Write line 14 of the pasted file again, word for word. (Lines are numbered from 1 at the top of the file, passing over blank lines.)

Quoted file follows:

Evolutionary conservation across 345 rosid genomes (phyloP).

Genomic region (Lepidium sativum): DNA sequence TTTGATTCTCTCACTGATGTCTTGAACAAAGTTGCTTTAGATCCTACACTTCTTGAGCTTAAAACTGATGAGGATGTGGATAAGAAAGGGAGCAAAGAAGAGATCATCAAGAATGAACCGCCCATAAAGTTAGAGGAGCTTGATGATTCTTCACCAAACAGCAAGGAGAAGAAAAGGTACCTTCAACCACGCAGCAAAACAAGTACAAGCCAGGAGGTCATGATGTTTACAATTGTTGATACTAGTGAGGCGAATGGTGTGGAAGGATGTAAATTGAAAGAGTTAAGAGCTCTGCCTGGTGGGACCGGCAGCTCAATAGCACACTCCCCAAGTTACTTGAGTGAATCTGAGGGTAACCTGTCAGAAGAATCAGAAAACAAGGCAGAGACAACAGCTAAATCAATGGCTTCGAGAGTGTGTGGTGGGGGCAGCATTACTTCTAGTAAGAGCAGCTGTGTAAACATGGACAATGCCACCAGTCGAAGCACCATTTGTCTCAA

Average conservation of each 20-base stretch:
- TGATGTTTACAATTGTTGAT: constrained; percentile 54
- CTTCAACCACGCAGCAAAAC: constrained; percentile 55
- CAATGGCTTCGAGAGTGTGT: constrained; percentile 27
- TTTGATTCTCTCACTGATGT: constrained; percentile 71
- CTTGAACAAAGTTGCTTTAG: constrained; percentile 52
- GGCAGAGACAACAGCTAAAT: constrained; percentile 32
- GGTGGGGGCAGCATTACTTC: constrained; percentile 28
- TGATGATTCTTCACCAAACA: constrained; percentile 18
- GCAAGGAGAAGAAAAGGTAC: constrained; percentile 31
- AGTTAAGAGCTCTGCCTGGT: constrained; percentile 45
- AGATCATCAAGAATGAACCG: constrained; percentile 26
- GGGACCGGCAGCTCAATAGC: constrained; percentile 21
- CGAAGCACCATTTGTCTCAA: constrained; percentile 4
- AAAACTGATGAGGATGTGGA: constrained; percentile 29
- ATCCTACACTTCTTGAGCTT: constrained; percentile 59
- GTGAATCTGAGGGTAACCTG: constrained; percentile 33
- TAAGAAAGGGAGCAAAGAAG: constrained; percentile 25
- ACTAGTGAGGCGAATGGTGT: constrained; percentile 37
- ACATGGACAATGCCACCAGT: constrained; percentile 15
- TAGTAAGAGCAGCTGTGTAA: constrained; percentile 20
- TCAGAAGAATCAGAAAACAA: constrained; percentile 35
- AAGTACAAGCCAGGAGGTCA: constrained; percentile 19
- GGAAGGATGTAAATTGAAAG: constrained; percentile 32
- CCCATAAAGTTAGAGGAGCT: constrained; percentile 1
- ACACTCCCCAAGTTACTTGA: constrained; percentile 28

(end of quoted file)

- AGATCATCAAGAATGAACCG: constrained; percentile 26